When you’re already living in the Bronze Age and something appears to be old in the extreme, you have really fallen back in time from our perspective. One of my characters experiences that phenomenon, and when I followed her into Portugal’s interior I fell back with her.
After Zambujal I planned to spend six nights in the charming historic city of Évora in the Alentejo region of central Portugal. I had three focal points–first, the nearby megaliths with their ancient stone circle; second, the Escoural Grotto with its paleolithic cave drawings; and third, the cork oak forests that have played a significant role in the area for millenia. Vanessa, the hostess of my hotel, was arranging tours for all three.
Taking the train, I left the green coastal hills around Zambujal to enter the dryer lands of the interior. But late spring rains had kept the land unusually green for May. I soon began to see sweeping cork oak forests covering the broad plains and rolling hills, the forest floors carpeted with flowers of yellow and white and many shades of blue amid the green. An occasional boulder rose among the wide-spaced trees, reminding me of Portugal’s ancient monuments.
Cromlech of Almendres and Cork Oaks
My tour group for the megaliths met the next morning in downtown Évora, a few minutes’ walk from my hotel, the Solar de Monfalim. Our friendly guide, archeologist Mário Carvalho, welcomed six of us, Canadians, Australians, and two from the US, and we all headed out with his driver in a van. This being my main interest in the Évora vicinity, Vanessa had scheduled it first. She was still having a little trouble with the cork forest visit because another party had cancelled and I would have to pay more. As Mário chatted with us on the way to the stone circle, asking where we’d been and where we were going, I mentioned my uncertain cork forest tour.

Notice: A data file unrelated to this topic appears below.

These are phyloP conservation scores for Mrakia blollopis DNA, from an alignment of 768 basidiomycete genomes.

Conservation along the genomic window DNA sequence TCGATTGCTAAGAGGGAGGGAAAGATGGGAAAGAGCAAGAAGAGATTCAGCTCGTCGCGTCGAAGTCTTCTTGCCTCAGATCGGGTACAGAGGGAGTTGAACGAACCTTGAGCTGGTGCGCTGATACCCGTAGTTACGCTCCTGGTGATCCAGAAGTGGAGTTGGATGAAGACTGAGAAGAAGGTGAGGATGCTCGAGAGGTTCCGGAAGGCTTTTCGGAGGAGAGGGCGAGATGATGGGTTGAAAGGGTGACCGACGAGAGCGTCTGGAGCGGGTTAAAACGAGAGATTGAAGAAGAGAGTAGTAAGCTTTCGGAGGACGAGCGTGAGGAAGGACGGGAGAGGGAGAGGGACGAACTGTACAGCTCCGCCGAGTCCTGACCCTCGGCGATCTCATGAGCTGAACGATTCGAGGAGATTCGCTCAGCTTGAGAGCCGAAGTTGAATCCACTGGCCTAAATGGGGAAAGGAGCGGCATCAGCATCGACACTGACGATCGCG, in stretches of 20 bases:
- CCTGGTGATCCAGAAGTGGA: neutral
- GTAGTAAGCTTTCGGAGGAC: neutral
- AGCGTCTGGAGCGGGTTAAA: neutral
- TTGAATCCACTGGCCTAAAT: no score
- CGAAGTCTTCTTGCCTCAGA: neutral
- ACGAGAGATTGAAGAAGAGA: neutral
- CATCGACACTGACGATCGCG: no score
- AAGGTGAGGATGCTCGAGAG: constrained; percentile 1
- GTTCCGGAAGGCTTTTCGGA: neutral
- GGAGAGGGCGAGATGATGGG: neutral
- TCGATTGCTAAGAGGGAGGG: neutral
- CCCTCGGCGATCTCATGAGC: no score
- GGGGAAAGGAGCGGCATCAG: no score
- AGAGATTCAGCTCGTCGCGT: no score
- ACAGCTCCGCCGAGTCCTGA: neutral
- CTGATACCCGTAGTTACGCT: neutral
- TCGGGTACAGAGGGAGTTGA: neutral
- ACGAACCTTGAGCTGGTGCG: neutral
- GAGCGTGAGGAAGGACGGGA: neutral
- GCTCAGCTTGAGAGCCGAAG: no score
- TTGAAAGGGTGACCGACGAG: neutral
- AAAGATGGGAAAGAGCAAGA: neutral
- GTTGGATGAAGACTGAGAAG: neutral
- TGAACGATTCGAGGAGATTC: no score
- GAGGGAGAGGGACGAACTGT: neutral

“The megaliths are right in the middle of cork oak forests,” he said. He didn’t think I needed another tour. He turned out to be well informed about cork oak trees and harvests, as well as megaliths, and I decided to count this as two tours in one.
When I told him I had been to Zambujal, he was excited to hear about my unexpected visit with Sónia and Fábio. Mário also took an interest in my books and offered to answer any questions he could, now or after I returned home. I was thrilled to find another excellent source.
The stones of Almendres Cromlech struck me with their numbers and their dramatic setting.
This circle has 90 to 100 stones, dancing together in intertwined rings, more than I’d seen in any other stone circle. My camera frame holds only a part of them, looking off to the east. It’s an ellipsis rather than a true circle, Mário told us, and like most, it sits near the top of the slope but not quite at the crest. Besides its size, the Almendres Cromlech carries the power of its age. My character feels that, so I did, just knowing.
It’s older than Stonehenge. Almendres Cromlech dates back 6,000 to 8,000 years. The first bluestone ring of Stonehenge is a young 4,500 years old, the great sarsens even younger.
Many of these stones at Almendres Cromlech bear markings–cups, circles, half-circles, curved lines like shepherd crooks. Similar markings have been found in other archaic settings.
Mário contemplated possible meanings, the circular lines representing the moon and the shepherd crooks having to do with grasping truth in the same way a shepherd grasps his sheep. Many scholars believe the stone circles helped their builders gauge the astronomical events of the passage of the moon and sun.
The single Almendres Menhir stands out from the others, far enough that we had to drive to reach it because we couldn’t walk through the property owner’s fields.
This solitary stone was integral to the whole as it provided alignment for determining the equinoxes and solstices.
From that site we went on to the Dolmen of Zambujeiro. Curious at the name which sounds so much like Zambujal, I asked Mário its meaning. “Zambujeiro means a wild olive tree,” he said.
“So, what does Zambujal mean?”
“A group of wild olive trees.”
Ah ha! I had wondered and searched online but never found the definition. I asked if they would have had cork oaks at Zambujal at the time of my story, and he assured me they would have. I was glad to hear that because I needed a large gnarly tree for a grisly scene there.